January 25, 2021

No drugs for life after a transplant

No drugs for life after a transplant


In the next decade, patients who have to go through a transplant their doctors will not have to inform them about the drugs (immunosuppressants) that today must take for life. Drugs that prevent your immune system from attacking the new organ and, therefore, reject it.

A team of researchers from the Carlos III Health Institute have identified a new therapy that prevents rejection and eliminates the need for medication for good. They have devised a nanotherapy directed to the innate immune system that "allows the indefinite acceptance of the transplanted organs".

The nanoparticles they have created "penetrate the bone marrow and inactivate the cells that generate this rejection by not recognizing the transplanted organ," explains Jordi Ochando, senior scientist at the National Center for Microbiology at the Carlos III Health Institute and principal author. of the study that has been published in «Immunity». For the generation of these nanoparticles "we have introduced inhibitors such as rapamycin, an immunosuppressant". It is the use of this widely used medication in clinical treatment that will favor the jump from animal study – it has been tested in mice transplanted from the heart – to humans. "We estimate that between three and five years we will carry out the first clinical trials in patients," predicts Ochando.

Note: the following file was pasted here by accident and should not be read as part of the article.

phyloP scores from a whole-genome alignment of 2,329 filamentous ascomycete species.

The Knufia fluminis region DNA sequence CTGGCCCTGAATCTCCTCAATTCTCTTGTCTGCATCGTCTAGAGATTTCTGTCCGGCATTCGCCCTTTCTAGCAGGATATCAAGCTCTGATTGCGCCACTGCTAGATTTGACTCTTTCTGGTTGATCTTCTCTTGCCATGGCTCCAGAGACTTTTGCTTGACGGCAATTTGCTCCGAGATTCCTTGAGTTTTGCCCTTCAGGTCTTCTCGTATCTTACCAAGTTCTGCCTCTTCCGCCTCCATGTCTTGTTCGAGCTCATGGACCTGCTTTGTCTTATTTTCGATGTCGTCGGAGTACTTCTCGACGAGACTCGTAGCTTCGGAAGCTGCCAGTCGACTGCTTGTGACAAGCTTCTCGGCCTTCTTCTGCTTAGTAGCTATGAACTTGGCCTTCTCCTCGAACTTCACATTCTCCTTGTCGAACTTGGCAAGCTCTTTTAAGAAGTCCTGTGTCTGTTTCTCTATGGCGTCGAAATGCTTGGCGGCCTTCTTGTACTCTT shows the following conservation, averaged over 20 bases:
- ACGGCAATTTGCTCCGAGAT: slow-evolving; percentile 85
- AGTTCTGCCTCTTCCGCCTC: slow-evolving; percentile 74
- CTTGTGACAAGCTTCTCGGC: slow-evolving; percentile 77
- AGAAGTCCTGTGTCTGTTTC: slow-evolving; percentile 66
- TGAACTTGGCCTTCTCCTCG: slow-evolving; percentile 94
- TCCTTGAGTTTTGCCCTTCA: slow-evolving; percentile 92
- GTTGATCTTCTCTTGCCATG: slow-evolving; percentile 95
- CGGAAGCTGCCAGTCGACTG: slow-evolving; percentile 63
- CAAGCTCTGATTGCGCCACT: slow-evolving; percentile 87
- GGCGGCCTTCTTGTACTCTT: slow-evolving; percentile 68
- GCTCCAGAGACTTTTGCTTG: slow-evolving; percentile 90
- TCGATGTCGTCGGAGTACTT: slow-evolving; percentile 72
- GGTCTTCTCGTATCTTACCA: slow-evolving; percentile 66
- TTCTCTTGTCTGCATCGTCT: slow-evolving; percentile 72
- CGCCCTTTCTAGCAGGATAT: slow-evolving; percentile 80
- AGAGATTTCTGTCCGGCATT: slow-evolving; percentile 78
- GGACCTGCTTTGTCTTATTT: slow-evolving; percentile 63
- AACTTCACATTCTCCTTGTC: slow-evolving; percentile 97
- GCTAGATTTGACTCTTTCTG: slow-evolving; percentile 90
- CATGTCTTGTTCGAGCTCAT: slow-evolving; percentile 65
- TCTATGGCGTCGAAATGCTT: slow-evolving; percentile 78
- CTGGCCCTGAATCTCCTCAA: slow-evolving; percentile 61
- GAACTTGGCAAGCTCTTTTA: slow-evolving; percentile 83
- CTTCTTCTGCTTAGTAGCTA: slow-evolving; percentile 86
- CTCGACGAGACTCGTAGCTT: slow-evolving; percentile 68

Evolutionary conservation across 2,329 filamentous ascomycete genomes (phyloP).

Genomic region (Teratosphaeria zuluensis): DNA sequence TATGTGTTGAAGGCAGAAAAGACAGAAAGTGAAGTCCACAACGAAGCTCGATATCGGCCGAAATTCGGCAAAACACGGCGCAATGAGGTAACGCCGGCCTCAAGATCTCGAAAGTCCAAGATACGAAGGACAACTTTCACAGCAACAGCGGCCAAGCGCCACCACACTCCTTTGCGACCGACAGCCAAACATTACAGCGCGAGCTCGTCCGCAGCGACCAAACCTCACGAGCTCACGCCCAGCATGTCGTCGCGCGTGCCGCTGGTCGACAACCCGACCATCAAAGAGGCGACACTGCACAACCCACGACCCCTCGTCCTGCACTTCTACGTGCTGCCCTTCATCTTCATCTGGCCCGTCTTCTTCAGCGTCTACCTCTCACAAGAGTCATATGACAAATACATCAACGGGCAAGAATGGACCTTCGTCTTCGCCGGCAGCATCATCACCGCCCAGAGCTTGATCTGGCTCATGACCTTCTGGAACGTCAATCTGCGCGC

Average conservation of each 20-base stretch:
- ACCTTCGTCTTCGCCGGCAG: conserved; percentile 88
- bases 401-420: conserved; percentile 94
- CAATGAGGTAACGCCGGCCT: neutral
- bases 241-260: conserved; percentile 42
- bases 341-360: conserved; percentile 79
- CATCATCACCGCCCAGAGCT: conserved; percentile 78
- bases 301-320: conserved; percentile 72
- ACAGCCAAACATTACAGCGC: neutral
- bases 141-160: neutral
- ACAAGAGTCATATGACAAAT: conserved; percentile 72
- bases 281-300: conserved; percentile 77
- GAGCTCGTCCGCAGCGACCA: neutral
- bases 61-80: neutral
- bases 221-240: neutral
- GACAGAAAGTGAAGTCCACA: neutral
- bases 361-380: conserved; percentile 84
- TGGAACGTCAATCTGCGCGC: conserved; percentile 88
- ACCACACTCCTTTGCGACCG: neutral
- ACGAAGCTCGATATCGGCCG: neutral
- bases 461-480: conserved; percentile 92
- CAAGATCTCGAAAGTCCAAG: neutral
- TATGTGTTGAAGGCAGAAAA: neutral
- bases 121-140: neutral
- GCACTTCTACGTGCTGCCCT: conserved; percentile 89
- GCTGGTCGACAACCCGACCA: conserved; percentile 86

The average life of an organ, as Ochando indicates, is 10 years, "although liver transplantation has better survival. This nanoimmunotherapy would be suitable for all types of transplants, "he says. Moreover, "it could be applied in all diseases in which the immune system is hyperactivated, as in diabetes, arthritis or allergies."

This study has had the full support of the National Transplant Organization (ONT). "Today excellent results are achieved after transplantation with a very low rate of acute rejection but, for this, it is necessary to administer a combination of two or three immunosuppressive drugs to each patient for life, always to avoid continuously the rejection and deterioration of the transplanted organ ", explains Beatriz Domínguez-Gil, director of the ONT. "If this advance were transferred to the clinic, it could mean that transplants could be performed with the same or even better results and patients would not have to take this immunosuppressive therapy that has important side effects," he adds. They can produce high toxicity, risk of infection and cancer. Therefore, a person of 50 years can receive up to three transplants throughout his life.

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